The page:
Please ensure Javascript is enabled for purposes of website accessibility

How Is Social Security Funded?

By Jordan Wathen - Updated Oct 4, 2018 at 3:19PM

You’re reading a free article with opinions that may differ from The Motley Fool’s Premium Investing Services. Become a Motley Fool member today to get instant access to our top analyst recommendations, in-depth research, investing resources, and more. Learn More

Here's a look into the sources of Social Security's annual funding. Social Security is funded with income from four sources.

Social Security is primarily funded by payroll taxes assessed on wages in the United States. The employer pays 6.2% of income, and the employee chips in another 6.2%. The self-employed, being both employer and employee, pay 12.4% of income into the program. Taxes are only assessed on the first $118,500 of income in 2016.

Just four sources provided the entirety of Social Security's funding in 2014, the last year for which data is available:

  1. Payroll taxes
  2. Net interest income earned by the assets of the Trust (U.S. Treasuries)
  3. Taxes assessed on Social Security benefits
  4. Reimbursements from the General Fund

How Social Security's funding mix has changed

The year 2014 is an excellent year to study, because it represents a fairly typical year for Social Security's funding sources. If you go back to 2011 or 2012, years in which the employee-side of payroll taxes were temporarily cut by 2 percentage points, the funding mix is very different.

And older person sitting at a table, drinking coffee, and looking out the window.

Image source: Getty Images.

Note that the biggest difference between 2012 and 2014 is the change in reimbursements from the general fund. The general fund had to help support Social Security to offset a steep decline in payroll tax revenue due to a 2 percentage point reduction in payroll taxes for the 2011 and 2012 tax years.

Barring a steep recession, it seems unlikely that payroll taxes will be reduced, or that the sources of Social Security's funding will ever again look like they did in the 2012 tax year. From 1990 to 2016, the base payroll tax rate charged to employers and employees was unchanged save for 2011 and 2012. 

How Social Security will be funded in the future

The Social Security Administration's actuaries believe that there is little reason to expect the program's funding sources to change dramatically in the future.

Funding source

Percentage of total funding in 2014

Estimated % of total funding in 2024

Payroll taxes



General fund reimbursements



Taxation of benefits



Net interest income



Source: Social Security Administration's 2015 OASDI Trustees Report. Amounts may not add to 100% due to rounding.

Not surprisingly, an increase in the number of people receiving benefits in 2024 will result in an increase in taxes on benefits. The program's actuaries believe that a smaller pool of assets in the Trust (the Trust is expected to shrink by 6% from 2014 to 2024) will result in lower net interest income. Finally, payroll taxes are also expected to grow at a slightly faster rate than the growth in total funding.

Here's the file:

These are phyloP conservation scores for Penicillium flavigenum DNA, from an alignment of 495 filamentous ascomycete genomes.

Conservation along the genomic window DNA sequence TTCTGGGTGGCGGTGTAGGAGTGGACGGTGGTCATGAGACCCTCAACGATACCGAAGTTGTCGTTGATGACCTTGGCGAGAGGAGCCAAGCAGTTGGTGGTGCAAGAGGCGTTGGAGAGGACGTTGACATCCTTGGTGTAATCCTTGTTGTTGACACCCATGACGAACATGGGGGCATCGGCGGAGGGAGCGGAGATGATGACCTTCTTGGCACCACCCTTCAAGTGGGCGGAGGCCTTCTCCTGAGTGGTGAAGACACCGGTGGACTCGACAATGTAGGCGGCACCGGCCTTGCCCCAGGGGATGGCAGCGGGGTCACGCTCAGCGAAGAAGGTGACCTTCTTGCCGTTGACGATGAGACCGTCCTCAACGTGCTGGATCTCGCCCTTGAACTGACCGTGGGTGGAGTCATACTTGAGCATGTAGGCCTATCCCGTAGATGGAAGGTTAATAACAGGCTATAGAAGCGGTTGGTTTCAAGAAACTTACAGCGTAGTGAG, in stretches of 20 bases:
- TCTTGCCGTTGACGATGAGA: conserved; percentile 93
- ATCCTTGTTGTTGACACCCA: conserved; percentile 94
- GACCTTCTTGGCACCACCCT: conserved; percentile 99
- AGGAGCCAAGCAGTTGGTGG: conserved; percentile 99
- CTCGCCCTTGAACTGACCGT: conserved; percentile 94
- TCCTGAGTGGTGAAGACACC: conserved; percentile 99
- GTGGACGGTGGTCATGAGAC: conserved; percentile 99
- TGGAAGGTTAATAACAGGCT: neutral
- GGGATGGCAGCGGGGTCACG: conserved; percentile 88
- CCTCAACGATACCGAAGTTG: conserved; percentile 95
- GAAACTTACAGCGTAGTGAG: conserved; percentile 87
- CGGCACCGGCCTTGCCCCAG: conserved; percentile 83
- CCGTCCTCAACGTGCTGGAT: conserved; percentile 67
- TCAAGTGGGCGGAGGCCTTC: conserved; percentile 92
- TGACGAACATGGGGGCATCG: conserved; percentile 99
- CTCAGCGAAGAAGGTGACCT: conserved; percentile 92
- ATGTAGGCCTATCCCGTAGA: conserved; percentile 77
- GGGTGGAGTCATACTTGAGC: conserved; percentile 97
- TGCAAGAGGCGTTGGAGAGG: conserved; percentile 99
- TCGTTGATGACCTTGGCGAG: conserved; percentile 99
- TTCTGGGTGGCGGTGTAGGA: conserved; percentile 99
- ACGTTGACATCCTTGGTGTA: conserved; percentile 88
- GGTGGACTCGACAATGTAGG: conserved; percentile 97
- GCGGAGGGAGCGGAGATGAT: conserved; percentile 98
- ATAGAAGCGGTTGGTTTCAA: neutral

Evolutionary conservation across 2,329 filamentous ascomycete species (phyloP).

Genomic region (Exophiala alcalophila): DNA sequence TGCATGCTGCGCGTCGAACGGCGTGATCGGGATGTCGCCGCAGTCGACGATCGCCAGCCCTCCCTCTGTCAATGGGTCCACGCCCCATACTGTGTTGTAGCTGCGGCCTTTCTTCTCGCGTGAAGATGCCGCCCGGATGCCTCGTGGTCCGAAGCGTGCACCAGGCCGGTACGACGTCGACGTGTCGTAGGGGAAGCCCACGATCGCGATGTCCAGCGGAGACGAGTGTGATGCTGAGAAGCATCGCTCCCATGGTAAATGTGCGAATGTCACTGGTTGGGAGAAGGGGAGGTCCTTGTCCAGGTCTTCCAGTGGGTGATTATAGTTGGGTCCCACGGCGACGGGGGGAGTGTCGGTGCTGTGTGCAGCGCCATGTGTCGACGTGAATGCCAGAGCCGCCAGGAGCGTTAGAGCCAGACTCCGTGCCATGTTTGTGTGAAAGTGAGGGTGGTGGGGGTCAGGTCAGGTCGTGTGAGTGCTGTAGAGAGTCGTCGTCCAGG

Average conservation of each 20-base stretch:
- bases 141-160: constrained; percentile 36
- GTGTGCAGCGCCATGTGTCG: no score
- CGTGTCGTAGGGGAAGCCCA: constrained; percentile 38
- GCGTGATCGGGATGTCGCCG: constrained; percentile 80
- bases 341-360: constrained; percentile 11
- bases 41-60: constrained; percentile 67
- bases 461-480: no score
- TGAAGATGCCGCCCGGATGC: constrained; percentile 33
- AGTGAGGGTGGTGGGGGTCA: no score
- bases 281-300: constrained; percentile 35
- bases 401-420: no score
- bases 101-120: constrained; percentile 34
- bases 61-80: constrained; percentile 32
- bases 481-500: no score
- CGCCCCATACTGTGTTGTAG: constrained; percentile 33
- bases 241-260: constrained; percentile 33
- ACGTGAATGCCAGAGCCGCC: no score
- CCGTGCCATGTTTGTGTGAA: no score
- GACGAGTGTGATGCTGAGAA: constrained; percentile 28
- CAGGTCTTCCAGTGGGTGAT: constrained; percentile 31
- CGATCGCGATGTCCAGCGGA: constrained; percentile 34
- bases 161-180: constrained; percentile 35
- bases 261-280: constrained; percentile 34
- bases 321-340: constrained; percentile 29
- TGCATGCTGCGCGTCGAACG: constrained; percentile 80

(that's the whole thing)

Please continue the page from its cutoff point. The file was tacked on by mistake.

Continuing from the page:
Importantly, as with all projections, the Social Security Administration could be miles off in its estimations. It wouldn't be out of the realm of possibility for payroll taxes to be increased, or expanded by 2024. Furthermore, predicting the general level of interest rates over the next 8 years with any accuracy is a very difficult thing to do. Note that all figures for 2024 are based on its "intermediate" expectations, or the middle estimate between high- and low- estimations.

But despite the inherent uncertainty in predicting the future, there are some things that we can almost certainly say: Payroll taxes will continue to fund the vast majority of the program and an aging population of Boomers will result in more income from taxes on benefits in the future. 

Invest Smarter with The Motley Fool

Join Over 1 Million Premium Members Receiving…

  • New Stock Picks Each Month
  • Detailed Analysis of Companies
  • Model Portfolios
  • Live Streaming During Market Hours
  • And Much More
Get Started Now

Related Articles

Motley Fool Returns

Motley Fool Stock Advisor

Market-beating stocks from our award-winning analyst team.

Stock Advisor Returns
S&P 500 Returns

Calculated by average return of all stock recommendations since inception of the Stock Advisor service in February of 2002. Returns as of 07/03/2022.

Discounted offers are only available to new members. Stock Advisor list price is $199 per year.

Premium Investing Services

Invest better with The Motley Fool. Get stock recommendations, portfolio guidance, and more from The Motley Fool's premium services.